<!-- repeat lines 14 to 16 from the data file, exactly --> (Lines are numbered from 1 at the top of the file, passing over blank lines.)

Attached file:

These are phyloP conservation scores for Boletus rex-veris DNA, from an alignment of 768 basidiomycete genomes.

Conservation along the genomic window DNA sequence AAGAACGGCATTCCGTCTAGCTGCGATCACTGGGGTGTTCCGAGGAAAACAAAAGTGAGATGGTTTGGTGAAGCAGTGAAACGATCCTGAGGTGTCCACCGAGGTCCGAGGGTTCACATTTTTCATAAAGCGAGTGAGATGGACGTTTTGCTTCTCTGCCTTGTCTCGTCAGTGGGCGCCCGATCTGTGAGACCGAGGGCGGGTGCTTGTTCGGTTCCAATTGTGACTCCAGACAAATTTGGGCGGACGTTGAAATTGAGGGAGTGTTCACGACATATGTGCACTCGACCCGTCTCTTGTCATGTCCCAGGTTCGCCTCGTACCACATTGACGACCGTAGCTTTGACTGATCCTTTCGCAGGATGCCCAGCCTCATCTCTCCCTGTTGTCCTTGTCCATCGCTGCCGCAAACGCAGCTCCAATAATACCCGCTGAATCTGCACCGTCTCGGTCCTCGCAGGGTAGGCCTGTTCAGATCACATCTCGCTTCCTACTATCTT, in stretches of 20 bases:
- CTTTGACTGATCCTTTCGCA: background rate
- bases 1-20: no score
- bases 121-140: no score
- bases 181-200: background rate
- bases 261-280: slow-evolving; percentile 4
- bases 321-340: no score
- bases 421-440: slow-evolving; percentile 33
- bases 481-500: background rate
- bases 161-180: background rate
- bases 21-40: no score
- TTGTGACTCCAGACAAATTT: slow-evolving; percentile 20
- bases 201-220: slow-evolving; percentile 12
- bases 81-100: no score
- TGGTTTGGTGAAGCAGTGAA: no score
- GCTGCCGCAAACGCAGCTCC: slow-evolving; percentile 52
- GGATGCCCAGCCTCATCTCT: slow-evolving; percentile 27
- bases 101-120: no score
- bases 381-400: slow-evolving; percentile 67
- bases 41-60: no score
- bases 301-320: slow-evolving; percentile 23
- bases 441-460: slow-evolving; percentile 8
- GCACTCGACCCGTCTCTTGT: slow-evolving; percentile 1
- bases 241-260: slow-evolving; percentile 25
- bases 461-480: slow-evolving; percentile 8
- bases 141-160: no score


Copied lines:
- bases 201-220: slow-evolving; percentile 12
- bases 81-100: no score
- TGGTTTGGTGAAGCAGTGAA: no score